Pedestrians during a snowstorm in New York.

Rex Shutterstock

Just when you thought it was safe to pack your snow boots away, winter storm Sylar is readying to hit parts of the mid-Atlantic into coastal New England.

While many area residents are still heading to The Home Depot in search of a last minute shovel purchase, others are convinced the warmer weather is just around the corner and ready to buy sandals.

At Benton Shoe Co., Manchester, N.H., manager Pattie Madore, said spring merchandise is selling. [Customers] are buying everything,” she noted. “I have sold a lot of sandal,” adding these purchases might be for vacations rather than local wear.

David Zegel, owner of Shoe Emporium in Patchogue, N.Y., said spring sales had kicked in until the last nor’easter pounhed the region. “We were starting to get a nice roll until the last storm hit,” he said. “It was starting to get into the ‘50s, but when the last storm hit it killed things a little. The same is [happening] with this storm. It’s taken peoples’ attention off spring and buying new stuff,”

To combat the unpredictable weather patterns over the recent past, Zegel has been bringing new merchandise in on a more regular basis rather than all at once.”Instead of having everything come in Feb. 15 or March 1, I try to bring in a few items in December, January, February. It also spreads out the bills nicely.”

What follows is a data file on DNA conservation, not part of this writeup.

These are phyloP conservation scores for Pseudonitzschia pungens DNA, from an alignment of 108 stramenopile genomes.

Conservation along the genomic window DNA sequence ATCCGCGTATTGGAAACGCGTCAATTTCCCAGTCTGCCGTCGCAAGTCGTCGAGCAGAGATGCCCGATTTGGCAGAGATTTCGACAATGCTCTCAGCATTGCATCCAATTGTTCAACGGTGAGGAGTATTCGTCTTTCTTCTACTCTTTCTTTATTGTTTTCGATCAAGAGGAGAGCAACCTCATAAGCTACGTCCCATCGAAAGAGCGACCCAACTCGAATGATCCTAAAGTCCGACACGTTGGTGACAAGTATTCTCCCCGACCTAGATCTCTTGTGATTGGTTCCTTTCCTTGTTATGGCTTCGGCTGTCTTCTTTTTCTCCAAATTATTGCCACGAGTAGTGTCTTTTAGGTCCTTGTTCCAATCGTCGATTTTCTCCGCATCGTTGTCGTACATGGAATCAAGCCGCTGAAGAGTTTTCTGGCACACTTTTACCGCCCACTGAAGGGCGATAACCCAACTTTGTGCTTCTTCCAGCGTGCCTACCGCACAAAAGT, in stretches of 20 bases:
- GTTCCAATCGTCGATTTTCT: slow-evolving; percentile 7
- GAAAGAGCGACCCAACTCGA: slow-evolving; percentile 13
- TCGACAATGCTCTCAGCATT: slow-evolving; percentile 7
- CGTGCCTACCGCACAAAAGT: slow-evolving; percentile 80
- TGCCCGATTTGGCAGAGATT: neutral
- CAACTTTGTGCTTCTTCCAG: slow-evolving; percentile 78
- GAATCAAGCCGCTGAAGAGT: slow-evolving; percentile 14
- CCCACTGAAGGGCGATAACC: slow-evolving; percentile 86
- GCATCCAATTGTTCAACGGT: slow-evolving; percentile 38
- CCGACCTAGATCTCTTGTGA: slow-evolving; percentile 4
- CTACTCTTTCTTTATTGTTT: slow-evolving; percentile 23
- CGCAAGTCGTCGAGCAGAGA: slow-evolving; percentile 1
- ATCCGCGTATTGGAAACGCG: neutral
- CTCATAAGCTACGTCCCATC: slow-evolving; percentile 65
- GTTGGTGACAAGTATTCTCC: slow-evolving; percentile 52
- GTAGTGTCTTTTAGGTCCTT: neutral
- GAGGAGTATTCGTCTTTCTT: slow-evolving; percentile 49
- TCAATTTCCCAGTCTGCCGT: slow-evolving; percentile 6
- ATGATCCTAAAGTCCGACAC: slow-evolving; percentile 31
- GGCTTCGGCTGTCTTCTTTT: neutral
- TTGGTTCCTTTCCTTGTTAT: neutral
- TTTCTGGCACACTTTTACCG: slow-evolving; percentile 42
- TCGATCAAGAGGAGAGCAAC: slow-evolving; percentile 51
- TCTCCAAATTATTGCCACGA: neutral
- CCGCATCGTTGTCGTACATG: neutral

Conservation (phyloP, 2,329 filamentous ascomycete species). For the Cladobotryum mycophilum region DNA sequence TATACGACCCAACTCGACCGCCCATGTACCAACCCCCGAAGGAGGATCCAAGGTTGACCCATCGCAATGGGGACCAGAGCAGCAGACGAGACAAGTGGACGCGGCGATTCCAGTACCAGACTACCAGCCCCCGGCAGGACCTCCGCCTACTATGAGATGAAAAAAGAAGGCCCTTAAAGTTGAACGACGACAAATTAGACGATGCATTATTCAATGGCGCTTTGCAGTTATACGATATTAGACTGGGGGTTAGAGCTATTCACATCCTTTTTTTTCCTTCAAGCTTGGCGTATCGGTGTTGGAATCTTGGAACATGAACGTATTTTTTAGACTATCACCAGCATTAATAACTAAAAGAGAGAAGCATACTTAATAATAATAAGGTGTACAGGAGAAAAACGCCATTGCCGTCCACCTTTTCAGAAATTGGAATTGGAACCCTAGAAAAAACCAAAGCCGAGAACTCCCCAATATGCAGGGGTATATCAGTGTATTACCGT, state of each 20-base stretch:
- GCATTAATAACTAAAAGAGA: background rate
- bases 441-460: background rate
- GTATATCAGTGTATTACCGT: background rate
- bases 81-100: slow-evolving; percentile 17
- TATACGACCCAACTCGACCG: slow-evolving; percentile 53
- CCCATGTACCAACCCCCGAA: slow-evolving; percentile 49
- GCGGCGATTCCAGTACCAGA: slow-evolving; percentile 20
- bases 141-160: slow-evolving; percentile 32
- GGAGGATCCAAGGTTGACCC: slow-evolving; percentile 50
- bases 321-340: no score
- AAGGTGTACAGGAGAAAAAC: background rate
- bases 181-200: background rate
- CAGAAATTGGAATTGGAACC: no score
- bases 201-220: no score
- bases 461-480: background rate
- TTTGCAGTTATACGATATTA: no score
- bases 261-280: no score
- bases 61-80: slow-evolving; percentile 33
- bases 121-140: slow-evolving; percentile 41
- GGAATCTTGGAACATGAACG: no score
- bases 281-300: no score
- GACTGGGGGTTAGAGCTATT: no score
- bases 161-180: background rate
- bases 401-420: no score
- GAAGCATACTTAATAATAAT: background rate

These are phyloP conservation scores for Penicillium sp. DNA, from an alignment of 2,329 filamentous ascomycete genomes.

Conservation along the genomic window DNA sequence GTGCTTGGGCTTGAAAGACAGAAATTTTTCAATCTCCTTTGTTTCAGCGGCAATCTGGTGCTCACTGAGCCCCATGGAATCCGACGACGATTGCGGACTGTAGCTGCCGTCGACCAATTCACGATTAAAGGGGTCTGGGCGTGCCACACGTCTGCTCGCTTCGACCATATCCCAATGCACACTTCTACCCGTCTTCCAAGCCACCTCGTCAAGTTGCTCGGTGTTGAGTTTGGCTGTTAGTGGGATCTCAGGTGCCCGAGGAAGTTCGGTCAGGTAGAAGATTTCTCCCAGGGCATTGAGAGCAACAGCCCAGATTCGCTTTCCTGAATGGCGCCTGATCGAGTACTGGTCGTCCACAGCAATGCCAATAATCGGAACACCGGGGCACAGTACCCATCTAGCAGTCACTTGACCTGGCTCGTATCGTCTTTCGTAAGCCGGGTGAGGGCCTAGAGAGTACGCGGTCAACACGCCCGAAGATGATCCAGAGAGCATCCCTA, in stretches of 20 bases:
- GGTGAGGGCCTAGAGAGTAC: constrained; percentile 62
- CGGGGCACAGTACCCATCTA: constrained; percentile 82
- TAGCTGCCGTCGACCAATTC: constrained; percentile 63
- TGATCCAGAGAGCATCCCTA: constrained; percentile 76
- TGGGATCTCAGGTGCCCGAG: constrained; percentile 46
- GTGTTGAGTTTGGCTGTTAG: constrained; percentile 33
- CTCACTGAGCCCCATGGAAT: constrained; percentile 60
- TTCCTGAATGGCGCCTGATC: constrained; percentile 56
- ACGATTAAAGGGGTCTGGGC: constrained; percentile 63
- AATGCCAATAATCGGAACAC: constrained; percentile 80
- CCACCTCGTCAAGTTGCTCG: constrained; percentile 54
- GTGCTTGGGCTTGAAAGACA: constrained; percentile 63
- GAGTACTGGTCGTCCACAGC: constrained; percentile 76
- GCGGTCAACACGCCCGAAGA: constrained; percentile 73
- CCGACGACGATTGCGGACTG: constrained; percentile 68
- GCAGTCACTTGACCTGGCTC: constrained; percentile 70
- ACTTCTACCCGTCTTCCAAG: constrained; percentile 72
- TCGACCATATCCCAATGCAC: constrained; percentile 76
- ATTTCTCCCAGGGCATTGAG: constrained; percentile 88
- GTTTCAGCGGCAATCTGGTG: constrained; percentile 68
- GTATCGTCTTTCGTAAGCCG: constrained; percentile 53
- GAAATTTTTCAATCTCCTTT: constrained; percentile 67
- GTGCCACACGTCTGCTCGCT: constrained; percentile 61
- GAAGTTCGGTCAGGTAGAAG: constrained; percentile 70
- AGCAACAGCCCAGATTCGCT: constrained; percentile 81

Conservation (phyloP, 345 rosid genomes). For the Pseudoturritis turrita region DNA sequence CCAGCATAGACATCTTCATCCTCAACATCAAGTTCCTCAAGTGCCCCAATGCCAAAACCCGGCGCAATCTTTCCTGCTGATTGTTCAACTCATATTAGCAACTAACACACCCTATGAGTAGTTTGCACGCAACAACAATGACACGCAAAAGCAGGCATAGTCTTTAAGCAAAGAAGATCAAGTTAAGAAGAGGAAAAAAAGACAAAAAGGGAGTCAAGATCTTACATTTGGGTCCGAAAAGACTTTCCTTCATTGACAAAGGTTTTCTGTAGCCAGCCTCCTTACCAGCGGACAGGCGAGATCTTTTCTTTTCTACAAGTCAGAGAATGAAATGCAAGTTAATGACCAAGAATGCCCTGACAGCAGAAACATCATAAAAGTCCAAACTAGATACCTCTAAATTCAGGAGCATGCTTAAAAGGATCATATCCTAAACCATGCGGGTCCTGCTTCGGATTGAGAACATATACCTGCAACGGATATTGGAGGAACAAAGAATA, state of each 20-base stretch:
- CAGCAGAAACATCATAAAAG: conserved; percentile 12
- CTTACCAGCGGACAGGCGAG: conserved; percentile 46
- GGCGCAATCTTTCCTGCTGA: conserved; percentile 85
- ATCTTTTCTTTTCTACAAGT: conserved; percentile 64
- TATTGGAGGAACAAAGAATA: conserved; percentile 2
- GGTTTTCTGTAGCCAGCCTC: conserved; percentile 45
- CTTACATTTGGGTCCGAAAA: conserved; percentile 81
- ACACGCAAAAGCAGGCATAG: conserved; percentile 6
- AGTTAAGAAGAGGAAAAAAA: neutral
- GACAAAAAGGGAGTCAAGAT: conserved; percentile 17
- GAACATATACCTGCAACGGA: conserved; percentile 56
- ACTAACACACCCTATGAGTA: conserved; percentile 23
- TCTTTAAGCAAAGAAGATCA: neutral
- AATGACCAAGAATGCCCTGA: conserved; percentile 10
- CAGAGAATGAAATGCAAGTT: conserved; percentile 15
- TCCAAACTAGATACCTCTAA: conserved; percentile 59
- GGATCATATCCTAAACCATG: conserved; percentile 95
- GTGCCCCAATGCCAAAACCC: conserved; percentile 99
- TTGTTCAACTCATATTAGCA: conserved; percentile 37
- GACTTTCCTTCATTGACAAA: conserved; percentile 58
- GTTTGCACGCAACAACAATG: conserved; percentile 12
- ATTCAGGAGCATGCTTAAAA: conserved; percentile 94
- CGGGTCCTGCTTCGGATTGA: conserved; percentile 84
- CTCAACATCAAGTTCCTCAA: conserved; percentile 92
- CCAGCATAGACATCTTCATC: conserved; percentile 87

Like Zegel, Lauren Berk, owner, Berk’s Shoes and Clothing in Providence, R.I., has been spacing out deliveries of spring goods. Over the past four or five years the weather in February and March has been brutal, she noted. “We did not starting to take in sandals until April,” she said. “Buy now wear now. That’s how we’ve been buying.” While January and February have been tough months for shoe sales, she said there have been increases in March, with consumers buying fall and winter clearance in addition to well-priced spring goods.

At David’s Shoes on First in Cambridge, Mass., owner Robert Valway buys merchandise closer to the season to meet consumer demand fueled by changes in weather. “We don’t pre-buy too much,” he explained. “We buy on a weekly and monthly basis. We let the customer and weather dictate the merchandise we are carrying.”

According to Valway, there’s plenty of merchandise available from businesses throughout the season. “We also carry brands we can special order and have delivered the next days,” he added.

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